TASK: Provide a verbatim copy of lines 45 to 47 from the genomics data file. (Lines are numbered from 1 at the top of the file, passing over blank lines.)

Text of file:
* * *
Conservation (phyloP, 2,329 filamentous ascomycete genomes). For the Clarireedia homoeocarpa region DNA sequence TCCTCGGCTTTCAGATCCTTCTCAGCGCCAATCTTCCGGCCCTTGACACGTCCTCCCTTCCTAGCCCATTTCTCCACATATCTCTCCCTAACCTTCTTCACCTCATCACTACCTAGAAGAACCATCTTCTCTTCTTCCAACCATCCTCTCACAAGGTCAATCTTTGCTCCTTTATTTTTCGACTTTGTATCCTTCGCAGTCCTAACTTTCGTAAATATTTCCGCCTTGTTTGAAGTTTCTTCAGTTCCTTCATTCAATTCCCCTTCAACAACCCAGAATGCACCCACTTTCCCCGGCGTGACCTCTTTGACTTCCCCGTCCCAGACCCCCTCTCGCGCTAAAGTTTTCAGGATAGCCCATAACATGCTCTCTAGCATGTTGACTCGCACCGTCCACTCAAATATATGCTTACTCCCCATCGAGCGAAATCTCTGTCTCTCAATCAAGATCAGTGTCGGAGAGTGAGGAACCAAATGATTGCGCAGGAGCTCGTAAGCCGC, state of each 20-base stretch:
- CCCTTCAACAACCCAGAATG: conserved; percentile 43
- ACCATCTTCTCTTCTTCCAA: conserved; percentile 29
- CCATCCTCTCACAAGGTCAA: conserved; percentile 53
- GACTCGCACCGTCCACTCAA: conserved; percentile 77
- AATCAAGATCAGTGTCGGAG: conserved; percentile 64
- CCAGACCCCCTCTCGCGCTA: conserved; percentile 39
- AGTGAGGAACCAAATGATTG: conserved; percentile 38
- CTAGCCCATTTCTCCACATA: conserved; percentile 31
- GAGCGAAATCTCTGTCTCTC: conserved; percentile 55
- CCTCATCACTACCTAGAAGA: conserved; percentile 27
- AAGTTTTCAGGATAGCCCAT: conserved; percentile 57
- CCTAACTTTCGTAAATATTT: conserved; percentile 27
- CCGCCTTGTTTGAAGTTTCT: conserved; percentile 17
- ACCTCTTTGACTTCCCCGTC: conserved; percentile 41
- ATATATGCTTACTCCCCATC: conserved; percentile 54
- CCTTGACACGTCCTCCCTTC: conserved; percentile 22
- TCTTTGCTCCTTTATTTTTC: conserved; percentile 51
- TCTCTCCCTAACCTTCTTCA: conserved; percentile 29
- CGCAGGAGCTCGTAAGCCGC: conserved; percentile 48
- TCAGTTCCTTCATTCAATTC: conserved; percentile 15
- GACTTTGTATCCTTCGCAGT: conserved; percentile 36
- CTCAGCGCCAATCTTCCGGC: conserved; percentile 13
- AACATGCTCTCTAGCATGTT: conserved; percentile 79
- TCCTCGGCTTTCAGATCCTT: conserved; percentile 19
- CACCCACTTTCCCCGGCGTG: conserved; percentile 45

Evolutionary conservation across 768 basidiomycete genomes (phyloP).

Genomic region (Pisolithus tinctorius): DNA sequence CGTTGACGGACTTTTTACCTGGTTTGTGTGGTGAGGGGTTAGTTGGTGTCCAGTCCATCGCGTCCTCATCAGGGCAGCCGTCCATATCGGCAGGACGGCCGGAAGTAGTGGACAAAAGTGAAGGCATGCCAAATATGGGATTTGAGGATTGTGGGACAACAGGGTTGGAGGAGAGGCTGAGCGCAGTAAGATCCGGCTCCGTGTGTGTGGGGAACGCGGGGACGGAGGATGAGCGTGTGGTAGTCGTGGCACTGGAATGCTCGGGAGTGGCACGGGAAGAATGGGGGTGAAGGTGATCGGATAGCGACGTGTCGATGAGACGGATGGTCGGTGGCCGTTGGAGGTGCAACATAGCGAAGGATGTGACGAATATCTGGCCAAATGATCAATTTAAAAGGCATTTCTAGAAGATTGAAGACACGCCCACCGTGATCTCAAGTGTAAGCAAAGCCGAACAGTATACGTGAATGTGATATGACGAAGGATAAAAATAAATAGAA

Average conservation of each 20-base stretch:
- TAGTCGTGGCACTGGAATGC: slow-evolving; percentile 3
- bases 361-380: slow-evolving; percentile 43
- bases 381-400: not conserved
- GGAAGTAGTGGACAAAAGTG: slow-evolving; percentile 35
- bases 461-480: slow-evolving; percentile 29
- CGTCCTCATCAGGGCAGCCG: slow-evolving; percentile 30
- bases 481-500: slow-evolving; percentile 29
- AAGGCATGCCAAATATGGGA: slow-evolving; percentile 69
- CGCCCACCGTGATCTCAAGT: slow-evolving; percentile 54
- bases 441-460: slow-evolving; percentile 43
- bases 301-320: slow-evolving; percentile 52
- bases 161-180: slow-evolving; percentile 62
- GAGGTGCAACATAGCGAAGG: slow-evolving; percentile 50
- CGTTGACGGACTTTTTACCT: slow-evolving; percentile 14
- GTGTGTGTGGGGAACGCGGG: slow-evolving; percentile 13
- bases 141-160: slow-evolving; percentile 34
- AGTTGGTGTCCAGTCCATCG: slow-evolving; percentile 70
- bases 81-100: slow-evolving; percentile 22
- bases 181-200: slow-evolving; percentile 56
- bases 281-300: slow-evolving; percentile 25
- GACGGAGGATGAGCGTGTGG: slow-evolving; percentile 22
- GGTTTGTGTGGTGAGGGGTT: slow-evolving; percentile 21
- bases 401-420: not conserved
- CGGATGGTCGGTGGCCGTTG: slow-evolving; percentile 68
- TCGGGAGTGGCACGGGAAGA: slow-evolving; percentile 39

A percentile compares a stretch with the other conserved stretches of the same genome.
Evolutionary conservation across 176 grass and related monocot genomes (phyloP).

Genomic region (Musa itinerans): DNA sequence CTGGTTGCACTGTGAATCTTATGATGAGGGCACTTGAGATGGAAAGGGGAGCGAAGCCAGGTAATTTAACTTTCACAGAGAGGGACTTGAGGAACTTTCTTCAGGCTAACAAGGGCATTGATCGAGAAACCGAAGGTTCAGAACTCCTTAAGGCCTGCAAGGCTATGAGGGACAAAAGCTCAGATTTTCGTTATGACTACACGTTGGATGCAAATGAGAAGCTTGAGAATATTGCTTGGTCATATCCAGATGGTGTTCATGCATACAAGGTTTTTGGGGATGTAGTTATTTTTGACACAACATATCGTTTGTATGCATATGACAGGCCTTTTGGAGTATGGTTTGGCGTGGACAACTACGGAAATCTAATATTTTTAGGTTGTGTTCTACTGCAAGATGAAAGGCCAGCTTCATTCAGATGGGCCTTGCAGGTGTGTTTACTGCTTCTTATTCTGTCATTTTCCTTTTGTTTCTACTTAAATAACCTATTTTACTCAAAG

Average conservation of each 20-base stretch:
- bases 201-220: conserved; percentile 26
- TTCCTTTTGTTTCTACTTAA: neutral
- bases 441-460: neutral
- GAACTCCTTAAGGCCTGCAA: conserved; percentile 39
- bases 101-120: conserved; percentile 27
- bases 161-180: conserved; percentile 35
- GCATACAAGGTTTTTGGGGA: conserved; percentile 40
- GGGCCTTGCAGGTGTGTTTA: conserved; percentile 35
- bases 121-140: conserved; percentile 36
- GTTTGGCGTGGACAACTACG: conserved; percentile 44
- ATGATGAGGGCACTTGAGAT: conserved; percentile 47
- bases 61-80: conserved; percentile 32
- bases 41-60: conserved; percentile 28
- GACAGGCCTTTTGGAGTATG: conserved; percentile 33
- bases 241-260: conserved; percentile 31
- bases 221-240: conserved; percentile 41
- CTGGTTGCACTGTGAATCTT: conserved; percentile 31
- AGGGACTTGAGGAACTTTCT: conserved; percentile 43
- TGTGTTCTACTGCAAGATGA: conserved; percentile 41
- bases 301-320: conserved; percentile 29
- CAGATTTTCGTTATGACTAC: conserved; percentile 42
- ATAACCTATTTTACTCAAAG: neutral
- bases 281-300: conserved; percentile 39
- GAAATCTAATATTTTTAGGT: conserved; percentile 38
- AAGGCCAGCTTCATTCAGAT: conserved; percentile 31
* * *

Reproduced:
- bases 141-160: slow-evolving; percentile 34
- AGTTGGTGTCCAGTCCATCG: slow-evolving; percentile 70
- bases 81-100: slow-evolving; percentile 22